September 19, 2019

Ninth Circuit Decision to Uphold Preliminary Injunction in hiQ v. LinkedIn Reinforces Narrow Interpretation of CFAA

On September 9, 2019, the United States Court of Appeals for the Ninth Circuit (the “Court”) upheld a preliminary injunction obtained by data analytics company, hiQ Labs (“hiQ”), preventing LinkedIn from blocking hiQ’s access to publicly available LinkedIn member profiles.  In concluding that hiQ had raised sufficiently “serious questions” on the factual and legal issues presented by the case, the decision provides insight into the Court’s interpretation of the Computer Fraud and Abuse Act (the “CFAA”) and how the statute applies in the context of data scraping of publicly available data.  The decision touches briefly on individual privacy rights, while focusing the majority of its attention on the companies’ respective rights.  The Court’s decision, which does not itself decide the issues on the merits but does preview the Court’s thinking, will invariably play into the ultimate resolution of the litigation.    


hiQ touts itself as a data science company that uses bots and other tools to collect data about individuals from public sources of information, including public LinkedIn profiles, which it then analyzes and sells to business clients to (1) identify employees who may be at risk of being recruited away and (2) identify gaps in a company’s employees’ collective areas of expertise.  hiQ scrapes only data from public profiles and does not access profiles restricted by LinkedIn’s privacy settings—as the Court put it, “the data hiQ was scraping was available to anyone with a web browser.”  

LinkedIn endeavors to limit such data scraping by explicitly prohibiting in its online User Agreement the use of bots to scrape information, and by employing tools that block, according to the decision, “approximately 95 million automated attempts to scrape data every day, and [restrict] over 11 million accounts suspected of violating its User Agreement, including through scraping.”  In May 2017, LinkedIn sent hiQ a cease-and-desist letter, demanding that hiQ stop accessing and copying data from LinkedIn’s server.  LinkedIn asserted that, under relevant precedent, any future use by hiQ of publicly available LinkedIn user data would violate the CFAA, the Digital Millennium Copyright Act, California Penal Code § 502(c), and the California common law of trespass.  The letter also stated that LinkedIn had implemented technical measures to block hiQ from scraping data. 

In response, hiQ sought a preliminary injunction preventing LinkedIn from blocking hiQ’s access to the publicly available data and seeking a declaratory judgment that LinkedIn could not bar hiQ’s future access, based on tortious interference and unfair competition claims.  The district court granted hiQ’s preliminary injunction and ordered LinkedIn to remove any barriers to hiQ’s access of the data.  LinkedIn appealed the grant of the preliminary injunction.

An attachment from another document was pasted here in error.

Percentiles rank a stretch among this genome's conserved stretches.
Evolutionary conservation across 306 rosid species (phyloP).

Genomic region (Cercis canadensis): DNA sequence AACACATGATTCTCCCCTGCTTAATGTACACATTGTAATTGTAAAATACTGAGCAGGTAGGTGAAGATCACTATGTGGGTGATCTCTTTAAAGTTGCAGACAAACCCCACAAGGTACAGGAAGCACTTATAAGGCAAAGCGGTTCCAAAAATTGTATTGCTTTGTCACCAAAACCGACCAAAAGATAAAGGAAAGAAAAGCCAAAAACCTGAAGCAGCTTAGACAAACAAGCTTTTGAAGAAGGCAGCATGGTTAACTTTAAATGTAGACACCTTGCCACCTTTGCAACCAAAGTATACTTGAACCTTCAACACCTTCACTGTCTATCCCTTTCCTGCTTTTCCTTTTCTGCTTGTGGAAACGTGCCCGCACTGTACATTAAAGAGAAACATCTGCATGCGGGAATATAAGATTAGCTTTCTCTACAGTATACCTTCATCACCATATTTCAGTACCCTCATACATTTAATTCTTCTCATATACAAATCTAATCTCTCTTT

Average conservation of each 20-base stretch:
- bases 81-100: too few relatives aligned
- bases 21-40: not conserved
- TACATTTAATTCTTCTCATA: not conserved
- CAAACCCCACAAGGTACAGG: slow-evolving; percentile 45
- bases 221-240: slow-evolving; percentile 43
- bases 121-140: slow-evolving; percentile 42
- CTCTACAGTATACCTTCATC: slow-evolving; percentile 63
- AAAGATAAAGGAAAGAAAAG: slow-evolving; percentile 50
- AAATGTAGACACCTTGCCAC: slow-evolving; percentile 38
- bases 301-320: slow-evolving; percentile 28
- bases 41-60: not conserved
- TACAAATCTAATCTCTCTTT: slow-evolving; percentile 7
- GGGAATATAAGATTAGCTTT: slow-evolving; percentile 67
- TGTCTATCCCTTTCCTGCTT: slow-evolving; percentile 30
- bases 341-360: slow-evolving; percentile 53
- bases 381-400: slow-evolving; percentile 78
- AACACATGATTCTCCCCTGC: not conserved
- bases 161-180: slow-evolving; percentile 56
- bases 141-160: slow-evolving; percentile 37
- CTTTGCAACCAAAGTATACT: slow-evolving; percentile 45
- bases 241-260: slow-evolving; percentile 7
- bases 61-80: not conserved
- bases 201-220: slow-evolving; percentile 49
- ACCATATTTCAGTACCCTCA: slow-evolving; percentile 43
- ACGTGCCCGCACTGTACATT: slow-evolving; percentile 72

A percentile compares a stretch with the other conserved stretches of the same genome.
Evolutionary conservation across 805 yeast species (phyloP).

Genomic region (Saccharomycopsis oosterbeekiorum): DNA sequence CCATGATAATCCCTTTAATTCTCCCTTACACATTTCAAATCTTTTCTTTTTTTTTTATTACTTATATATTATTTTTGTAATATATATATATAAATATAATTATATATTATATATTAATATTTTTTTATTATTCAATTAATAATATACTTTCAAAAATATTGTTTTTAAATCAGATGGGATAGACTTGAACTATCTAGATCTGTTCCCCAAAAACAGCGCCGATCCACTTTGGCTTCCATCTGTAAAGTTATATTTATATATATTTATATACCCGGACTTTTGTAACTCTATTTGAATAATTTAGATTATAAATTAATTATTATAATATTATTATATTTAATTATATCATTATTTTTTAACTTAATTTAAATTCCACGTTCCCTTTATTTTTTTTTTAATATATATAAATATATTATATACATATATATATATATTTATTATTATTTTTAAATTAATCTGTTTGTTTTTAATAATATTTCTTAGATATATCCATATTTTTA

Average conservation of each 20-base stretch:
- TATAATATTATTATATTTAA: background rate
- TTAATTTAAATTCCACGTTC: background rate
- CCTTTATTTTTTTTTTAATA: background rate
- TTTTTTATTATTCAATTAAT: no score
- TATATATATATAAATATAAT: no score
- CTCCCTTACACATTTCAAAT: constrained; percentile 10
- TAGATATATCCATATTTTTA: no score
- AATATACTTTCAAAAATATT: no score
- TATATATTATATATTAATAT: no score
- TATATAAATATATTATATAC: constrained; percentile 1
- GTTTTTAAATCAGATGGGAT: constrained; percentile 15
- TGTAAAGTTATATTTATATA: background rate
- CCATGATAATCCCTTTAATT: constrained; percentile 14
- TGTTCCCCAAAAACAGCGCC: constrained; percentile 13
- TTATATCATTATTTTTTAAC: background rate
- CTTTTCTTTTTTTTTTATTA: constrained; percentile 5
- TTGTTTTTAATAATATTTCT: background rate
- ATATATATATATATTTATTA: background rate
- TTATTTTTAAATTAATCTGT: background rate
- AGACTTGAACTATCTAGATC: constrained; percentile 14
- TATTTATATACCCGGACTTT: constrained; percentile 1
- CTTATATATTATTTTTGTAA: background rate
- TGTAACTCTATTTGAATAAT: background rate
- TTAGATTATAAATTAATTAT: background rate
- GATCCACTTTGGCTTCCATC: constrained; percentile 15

Ninth Circuit Decision

Court upholds district court’s findings

On appeal, the Court evaluated the district court’s decision using an abuse of discretion standard.  The four factors governing imposition of a preliminary injunction are:  (1) likelihood of success on the merits, (2) irreparable harm to the plaintiff, (3) balance of equities, and (4) public interest.  Because the factors are weighed together, a finding that the equities heavily favor the plaintiff reduces the necessary showing with respect to likelihood of success on the merits, such that plaintiffs need only show “serious questions going to the merits.”

First, the Court agreed with the district court’s determinations both that hiQ faced irreparable harm and that the equities weighed heavily in favor of hiQ, whose business risked “extinction” absent the preliminary injunction.  The Court weighed the threat to hiQ’s business against LinkedIn’s assertions that hiQ’s activity threatens LinkedIn members’ privacy.  For example, LinkedIn argued that many members who have public profiles nevertheless choose to exercise a “Do Not Broadcast” option when making changes to their profile; threatening their privacy by scraping information they chose not to broadcast in turn threatens LinkedIn’s goodwill with its members. 

The Court recognized some merit to LinkedIn’s privacy concerns but had little sympathy overall.  First, it found that there was little evidence to show that LinkedIn users with public profiles maintain an expectation of privacy with respect to their publicly posted information.  Second, the Court stated there was no evidence to indicate that people chose not to broadcast their data to prevent their employers from seeing it (as LinkedIn suggested) as opposed to simply not wanting to annoy people with alerts.  And third, the Court noted that LinkedIn’s own programs use member data in much the same way that hiQ did.  Focusing more on the companies’ respective interests than individual users’ interests, the Court agreed with the district court’s conclusion that LinkedIn’s interest in preventing hiQ from scraping data did not outweigh hiQ’s interest in continuing its business.